- The Washington Times - Monday, May 29, 2000

Barak, Clinton agree to meet again soon

JERUSALEM President Clinton congratulated Israeli Prime Minister Ehud Barak yesterday on Israel's pullout from Lebanon, and both leaders agreed they should meet again soon, Mr. Barak's office said.
"The two leaders also discussed the entire peace process and ways to advance negotiations between Israel and the Palestinians," said a statement issued by the prime minister's office after Mr. Barak and Mr. Clinton spoke by telephone. "The two men agreed on the need to hold a meeting between them in the near future."
The two leaders were to have met in Washington a week ago to discuss Israeli-Palestinian peace talks. But Mr. Barak canceled his trip because of anti-Israeli violence in the West Bank and Gaza and fast-moving events in south Lebanon.

Indian president visits China

BEIJING India's president arrived in China's capital yesterday, opening a weeklong visit to bolster relations between the often uneasy Asian neighbors.
President Kocheril Raman Narayanan was greeted at the airport by Foreign Ministry officials and groups of expatriate Indian children waving Indian flags.
Mr. Narayanan's formal agenda begins today with an honor guard review in Tiananmen Square and talks with Chinese President Jiang Zemin. He will also meet Prime Minister Zhu Rongji and National People's Congress Chairman Li Peng during his stay, the United News of India news agency reported.
The visit will carry forward attempts by India and China to soothe years of bitterness by holding dialogue on key issues.

Pakistan says Kashmir is key to peace

ISLAMABAD, Pakistan Marking the second anniversary of Pakistan's nuclear tests yesterday, the army chief, Gen. Pervez Musharraf, said India and Pakistan have to settle their dispute over the shared territory of Kashmir to remove "the threat of a nuclear holocaust."
He told a public gathering in the capital that Pakistan was not interested in embarking on a nuclear arms race. However, he warned that Pakistan would not be left behind if neighboring India forges ahead with nuclear weapons development.
The military chief said he has repeatedly offered talks with India to settle the Kashmir dispute. "We don't want the people of South Asia to live under the threat of a nuclear holocaust. But India shouldn't take our offer as a sign of weakness."

Israeli minister quits in scandal

JERUSALEM Transportation Minister Yitzhak Mordechai resigned yesterday in the face of sexual assault and harassment charges filed by three former subordinates.
The resignation of the former defense minister and highly decorated army officer was expected to hamper Prime Minister Ehud Barak's efforts to pull his coalition together after two partners threatened to resign over the government's peace policies. The coalition troubles could cloud Mr. Barak's peace plans.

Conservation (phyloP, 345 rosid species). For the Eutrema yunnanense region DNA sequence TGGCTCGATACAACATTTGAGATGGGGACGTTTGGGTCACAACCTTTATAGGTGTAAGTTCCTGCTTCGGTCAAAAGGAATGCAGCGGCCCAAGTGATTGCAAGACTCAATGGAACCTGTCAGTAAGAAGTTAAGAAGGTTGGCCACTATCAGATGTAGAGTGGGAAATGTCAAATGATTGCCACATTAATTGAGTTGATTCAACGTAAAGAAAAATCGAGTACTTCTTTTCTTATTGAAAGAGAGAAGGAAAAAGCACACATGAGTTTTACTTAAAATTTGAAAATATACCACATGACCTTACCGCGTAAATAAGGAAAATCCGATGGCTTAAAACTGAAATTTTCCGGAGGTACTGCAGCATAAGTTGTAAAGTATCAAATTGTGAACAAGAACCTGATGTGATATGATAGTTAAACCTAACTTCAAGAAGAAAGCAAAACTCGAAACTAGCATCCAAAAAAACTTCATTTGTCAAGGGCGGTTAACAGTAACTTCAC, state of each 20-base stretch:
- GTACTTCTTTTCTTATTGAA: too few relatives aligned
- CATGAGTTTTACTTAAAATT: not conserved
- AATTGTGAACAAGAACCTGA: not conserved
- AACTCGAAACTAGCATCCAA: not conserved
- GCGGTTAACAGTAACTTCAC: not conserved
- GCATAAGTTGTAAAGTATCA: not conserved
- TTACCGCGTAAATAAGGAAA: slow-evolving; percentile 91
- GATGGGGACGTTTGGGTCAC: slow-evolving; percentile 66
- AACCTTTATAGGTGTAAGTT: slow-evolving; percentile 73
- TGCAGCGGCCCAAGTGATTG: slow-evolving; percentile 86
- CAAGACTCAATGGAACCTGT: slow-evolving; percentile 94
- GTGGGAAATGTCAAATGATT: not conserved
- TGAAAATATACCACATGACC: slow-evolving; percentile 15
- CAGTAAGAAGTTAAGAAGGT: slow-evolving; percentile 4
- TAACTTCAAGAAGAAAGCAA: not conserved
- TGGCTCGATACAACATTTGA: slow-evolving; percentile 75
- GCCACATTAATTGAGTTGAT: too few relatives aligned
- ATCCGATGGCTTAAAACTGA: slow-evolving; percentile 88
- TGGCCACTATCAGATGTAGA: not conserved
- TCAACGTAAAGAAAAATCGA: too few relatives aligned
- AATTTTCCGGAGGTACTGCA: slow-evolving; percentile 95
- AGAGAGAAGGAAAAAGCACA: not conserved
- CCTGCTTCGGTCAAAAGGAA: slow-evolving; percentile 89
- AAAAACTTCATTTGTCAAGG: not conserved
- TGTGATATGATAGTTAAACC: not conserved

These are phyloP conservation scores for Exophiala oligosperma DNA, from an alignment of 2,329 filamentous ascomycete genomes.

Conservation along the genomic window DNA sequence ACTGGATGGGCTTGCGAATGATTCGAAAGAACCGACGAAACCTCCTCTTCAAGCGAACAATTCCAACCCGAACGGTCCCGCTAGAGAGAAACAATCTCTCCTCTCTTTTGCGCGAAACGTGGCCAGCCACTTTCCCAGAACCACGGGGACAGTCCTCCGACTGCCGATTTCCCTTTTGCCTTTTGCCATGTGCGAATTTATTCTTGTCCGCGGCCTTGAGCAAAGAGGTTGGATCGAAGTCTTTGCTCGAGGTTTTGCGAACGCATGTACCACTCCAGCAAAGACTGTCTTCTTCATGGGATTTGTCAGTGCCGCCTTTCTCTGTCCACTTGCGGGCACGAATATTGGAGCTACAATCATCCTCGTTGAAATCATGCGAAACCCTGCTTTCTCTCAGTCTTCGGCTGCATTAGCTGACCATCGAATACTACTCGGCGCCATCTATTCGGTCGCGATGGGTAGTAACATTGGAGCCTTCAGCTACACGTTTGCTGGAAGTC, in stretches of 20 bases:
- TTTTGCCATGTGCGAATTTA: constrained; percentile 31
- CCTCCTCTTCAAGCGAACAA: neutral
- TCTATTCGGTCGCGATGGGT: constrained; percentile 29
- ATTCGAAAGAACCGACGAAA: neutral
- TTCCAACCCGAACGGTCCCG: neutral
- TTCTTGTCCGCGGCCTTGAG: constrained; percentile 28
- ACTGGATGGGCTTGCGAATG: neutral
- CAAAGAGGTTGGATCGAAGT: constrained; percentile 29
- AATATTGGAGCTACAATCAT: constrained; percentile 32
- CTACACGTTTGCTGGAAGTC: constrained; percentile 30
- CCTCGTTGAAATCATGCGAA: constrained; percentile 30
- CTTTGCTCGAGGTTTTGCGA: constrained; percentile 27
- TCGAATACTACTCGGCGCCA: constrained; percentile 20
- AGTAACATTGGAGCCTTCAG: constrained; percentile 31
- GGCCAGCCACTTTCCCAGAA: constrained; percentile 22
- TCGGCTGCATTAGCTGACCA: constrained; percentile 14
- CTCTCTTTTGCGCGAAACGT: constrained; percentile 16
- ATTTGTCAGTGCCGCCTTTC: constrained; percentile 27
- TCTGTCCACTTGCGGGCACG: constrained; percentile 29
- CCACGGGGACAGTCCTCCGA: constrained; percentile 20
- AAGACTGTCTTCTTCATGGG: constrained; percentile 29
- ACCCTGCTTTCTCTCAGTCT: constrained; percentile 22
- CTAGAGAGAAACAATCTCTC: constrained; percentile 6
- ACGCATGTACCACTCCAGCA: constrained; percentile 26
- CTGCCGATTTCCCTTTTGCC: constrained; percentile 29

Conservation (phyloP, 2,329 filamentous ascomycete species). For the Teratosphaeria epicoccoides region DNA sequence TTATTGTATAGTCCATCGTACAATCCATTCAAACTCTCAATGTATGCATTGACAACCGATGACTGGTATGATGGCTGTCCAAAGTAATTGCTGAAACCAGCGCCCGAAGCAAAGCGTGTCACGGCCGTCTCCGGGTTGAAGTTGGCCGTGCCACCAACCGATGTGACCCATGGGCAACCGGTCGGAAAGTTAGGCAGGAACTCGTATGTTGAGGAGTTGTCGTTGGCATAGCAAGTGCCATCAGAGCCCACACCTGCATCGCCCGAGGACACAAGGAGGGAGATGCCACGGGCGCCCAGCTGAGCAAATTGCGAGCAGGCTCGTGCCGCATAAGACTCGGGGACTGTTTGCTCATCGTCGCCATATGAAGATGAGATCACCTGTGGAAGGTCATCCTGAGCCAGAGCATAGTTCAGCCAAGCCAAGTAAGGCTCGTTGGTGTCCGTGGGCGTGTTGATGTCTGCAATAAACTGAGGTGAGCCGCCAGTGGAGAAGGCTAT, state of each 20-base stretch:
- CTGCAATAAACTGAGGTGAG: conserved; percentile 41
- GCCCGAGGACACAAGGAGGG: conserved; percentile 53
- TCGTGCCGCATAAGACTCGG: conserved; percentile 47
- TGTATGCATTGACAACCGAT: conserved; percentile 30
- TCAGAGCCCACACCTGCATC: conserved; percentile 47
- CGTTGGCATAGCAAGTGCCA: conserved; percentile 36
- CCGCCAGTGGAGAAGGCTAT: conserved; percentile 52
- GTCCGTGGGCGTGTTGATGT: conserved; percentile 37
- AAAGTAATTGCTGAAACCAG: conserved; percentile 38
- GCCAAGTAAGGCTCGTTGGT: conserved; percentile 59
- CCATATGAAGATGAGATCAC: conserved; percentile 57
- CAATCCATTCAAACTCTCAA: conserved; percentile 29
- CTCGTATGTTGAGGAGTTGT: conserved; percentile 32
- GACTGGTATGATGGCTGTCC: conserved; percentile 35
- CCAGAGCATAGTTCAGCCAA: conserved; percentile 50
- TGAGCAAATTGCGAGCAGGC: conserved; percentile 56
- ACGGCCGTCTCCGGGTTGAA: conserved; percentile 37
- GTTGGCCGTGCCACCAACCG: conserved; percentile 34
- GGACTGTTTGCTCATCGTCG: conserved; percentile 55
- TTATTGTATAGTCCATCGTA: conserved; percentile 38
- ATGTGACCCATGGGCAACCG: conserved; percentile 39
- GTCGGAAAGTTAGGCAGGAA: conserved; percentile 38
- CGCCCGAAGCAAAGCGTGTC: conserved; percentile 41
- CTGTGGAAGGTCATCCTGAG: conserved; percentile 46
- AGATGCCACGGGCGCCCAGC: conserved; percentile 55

Mr. Mordechai's resignation from the ministry was accepted in a Cabinet meeting yesterday and will take effect tomorrow, Mr. Barak's office said in a statement. Mr. Mordechai will continue to serve as a member of the parliament.

Errors cited in Zimbabwe vote

HARARE, Zimbabwe After an initial inspection of voter registration lists for elections next month, the main opposition party yesterday accused election officials of deliberately omitting the names of opposition activists.
In the city of Bulawayo, the names of 13 of 15 activists of the Movement for Democratic Change did not appear on their district lists, though all 15 registered as voters and led a campaign for others to do so, said Welshman Ncube, deputy head of the party.
Lists of the nation's 5.1 million registered voters and the boundaries of voting districts for the 120 elected seats in the Harare parliament were released Friday. The registrar's office was closed, and no government spokesman was available for comment yesterday.

Policeman shot, injured in Fiji riot

SUVA, Fiji A policeman was shot and a television station ransacked when a mob supporting coup leader George Speight surged through the South Pacific nation's capital late yesterday, police and witnesses said.
A total of eight shots were heard, most of them from around the sprawling parliament complex where Prime Minister Mahendra Chaudhry is being held hostage.
A police spokeswoman said a Fiji Police Force constable was shot when he was caught up in a mob of about 100 indigenous Fijians, some of them armed, from the parliament compound. The extent of the man's injuries was not known.

Based on wire dispatches and staff reports.

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